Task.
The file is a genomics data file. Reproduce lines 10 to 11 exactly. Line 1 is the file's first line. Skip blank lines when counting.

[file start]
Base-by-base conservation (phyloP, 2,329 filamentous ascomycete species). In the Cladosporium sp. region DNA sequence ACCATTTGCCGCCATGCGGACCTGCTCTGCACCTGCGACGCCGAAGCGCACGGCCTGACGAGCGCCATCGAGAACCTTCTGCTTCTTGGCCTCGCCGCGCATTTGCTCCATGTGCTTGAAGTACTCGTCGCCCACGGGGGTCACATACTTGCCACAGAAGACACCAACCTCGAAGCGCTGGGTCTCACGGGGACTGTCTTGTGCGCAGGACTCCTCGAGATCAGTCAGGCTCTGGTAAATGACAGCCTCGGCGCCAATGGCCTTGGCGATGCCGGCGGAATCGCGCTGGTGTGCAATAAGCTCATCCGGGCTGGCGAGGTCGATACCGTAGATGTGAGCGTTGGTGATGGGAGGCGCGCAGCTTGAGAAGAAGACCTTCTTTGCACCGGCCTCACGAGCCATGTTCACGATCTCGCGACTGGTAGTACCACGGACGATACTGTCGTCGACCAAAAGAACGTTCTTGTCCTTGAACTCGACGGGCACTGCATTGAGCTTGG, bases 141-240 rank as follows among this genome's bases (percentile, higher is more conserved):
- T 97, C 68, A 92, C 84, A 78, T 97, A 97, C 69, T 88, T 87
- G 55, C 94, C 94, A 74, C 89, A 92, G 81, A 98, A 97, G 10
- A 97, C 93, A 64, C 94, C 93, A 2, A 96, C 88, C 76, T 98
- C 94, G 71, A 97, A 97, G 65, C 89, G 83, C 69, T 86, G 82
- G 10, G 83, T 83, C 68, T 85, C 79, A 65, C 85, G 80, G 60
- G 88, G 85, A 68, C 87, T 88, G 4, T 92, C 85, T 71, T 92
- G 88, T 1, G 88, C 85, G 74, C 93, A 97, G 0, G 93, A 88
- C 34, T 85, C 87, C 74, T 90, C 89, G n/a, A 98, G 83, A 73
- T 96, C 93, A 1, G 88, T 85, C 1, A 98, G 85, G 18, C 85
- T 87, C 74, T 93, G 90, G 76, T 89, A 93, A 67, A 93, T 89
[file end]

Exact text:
- T 96, C 93, A 1, G 88, T 85, C 1, A 98, G 85, G 18, C 85
- T 87, C 74, T 93, G 90, G 76, T 89, A 93, A 67, A 93, T 89